The Turkish president can’t afford politically to have the island reunite now.
UN Secretary General António Guterres, centre, briefs journalists during a UN-supported conference in Geneva on Cyprus on Jan. 12 that brought together Mustafa Akinci, Turkish-Cypriot leader, left, and Nicos Anastasiades, Greek-Cypriot leader, right. Jean-Marc Ferré photograph courtesy of the UN
LONDON, U.K.—It would be an excellent thing to reunite the island of Cyprus after 42 years of heavily armed partition, but it’s probably not going to happen this year.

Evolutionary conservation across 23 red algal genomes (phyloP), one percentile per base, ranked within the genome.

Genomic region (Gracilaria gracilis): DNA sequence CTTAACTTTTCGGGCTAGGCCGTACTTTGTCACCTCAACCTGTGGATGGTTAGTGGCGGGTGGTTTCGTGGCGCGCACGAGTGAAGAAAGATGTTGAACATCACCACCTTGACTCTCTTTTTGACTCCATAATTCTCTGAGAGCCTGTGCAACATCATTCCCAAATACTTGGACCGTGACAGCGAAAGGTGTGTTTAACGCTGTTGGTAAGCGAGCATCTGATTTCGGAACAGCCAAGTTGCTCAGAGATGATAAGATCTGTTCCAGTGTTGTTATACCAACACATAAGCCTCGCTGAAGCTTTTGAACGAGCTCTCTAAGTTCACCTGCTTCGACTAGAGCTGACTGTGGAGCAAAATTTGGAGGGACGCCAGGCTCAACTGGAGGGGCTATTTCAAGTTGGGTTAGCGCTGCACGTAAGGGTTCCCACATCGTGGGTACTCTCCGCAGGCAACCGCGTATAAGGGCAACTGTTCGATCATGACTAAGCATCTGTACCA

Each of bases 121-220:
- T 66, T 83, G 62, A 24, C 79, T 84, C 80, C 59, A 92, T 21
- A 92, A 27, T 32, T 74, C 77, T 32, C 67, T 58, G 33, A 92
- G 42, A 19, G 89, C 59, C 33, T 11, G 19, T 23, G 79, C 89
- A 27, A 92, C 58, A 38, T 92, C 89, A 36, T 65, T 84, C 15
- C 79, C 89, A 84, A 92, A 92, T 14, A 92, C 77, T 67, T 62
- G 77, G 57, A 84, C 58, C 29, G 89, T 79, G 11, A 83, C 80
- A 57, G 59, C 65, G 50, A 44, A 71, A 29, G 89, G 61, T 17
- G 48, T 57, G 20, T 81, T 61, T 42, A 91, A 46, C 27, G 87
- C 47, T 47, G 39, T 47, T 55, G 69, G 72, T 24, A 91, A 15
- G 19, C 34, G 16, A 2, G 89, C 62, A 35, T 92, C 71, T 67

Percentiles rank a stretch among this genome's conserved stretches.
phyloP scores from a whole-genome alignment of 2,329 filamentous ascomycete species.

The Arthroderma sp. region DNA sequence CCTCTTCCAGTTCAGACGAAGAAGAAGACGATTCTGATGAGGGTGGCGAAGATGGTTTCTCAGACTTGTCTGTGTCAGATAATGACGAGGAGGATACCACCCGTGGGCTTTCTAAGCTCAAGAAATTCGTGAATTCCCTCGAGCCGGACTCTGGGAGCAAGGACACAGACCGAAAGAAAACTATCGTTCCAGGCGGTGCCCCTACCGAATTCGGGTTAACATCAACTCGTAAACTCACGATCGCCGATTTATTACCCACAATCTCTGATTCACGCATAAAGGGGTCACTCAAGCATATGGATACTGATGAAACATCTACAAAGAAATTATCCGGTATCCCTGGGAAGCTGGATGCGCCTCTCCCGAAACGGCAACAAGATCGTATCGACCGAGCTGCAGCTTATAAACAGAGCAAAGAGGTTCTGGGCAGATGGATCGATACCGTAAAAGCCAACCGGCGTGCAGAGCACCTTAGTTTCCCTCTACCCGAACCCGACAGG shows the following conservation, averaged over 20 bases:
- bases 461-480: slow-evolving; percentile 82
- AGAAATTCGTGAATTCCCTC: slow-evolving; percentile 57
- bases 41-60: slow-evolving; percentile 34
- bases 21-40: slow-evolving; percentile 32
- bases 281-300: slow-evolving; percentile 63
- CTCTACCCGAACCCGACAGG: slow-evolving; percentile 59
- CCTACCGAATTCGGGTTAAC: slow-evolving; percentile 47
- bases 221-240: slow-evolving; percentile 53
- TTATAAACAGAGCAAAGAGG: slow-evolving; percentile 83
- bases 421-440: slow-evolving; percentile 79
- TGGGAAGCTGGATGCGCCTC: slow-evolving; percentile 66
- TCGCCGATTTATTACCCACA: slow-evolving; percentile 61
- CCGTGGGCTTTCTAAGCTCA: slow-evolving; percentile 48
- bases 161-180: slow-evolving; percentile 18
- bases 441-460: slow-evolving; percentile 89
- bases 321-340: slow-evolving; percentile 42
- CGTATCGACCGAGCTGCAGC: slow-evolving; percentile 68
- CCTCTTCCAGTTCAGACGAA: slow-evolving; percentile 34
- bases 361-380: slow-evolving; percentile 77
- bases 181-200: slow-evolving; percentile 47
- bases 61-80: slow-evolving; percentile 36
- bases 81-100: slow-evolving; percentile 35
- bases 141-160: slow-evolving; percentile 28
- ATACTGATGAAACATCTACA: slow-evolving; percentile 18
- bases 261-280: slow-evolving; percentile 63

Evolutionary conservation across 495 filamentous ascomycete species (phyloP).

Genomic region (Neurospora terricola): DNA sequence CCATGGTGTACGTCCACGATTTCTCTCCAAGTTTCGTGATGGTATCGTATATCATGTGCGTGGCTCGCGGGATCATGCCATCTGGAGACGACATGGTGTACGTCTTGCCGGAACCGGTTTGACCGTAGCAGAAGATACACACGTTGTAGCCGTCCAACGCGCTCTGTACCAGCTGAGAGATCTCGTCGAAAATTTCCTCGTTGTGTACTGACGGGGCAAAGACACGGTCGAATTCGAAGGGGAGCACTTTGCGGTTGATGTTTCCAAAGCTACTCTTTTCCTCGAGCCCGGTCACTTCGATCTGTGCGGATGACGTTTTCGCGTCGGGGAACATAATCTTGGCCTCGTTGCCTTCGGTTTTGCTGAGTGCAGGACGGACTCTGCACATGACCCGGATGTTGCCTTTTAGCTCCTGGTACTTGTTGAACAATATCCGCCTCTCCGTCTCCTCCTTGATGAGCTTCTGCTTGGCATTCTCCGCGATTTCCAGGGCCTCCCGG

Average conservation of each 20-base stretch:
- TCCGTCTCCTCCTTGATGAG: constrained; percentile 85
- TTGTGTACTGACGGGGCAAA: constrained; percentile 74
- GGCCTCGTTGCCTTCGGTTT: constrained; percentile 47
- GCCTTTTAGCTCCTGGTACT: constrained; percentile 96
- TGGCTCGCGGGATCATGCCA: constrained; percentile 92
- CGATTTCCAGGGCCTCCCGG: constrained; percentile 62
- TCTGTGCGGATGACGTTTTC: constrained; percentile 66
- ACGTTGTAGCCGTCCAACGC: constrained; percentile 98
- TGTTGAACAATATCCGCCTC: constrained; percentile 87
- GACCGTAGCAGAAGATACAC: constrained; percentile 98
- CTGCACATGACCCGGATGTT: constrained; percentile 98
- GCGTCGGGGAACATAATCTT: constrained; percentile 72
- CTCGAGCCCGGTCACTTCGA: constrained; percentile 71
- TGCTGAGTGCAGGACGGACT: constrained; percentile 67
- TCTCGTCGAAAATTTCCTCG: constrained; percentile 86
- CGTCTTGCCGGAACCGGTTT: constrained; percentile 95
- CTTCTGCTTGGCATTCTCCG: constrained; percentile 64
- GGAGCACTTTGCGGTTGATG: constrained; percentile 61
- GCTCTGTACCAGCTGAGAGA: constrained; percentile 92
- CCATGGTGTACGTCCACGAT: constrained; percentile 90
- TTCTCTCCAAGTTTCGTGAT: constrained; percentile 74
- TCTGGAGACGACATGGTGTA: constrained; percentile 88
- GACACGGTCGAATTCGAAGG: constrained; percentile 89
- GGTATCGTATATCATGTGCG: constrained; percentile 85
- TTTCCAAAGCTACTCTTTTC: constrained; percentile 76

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Unless Trudeau plans to be out on these streets, fighting against police brutality or in cabinet drafting legislation to curb police powers, his, and all the other white voices of his ilk, have no merit here.
'I do agree that things need to be implemented as quickly as possible. We could've done this a lot sooner. The good news is that we’re doing it now and announcing it today,' says Transport Minister Marc Garneau.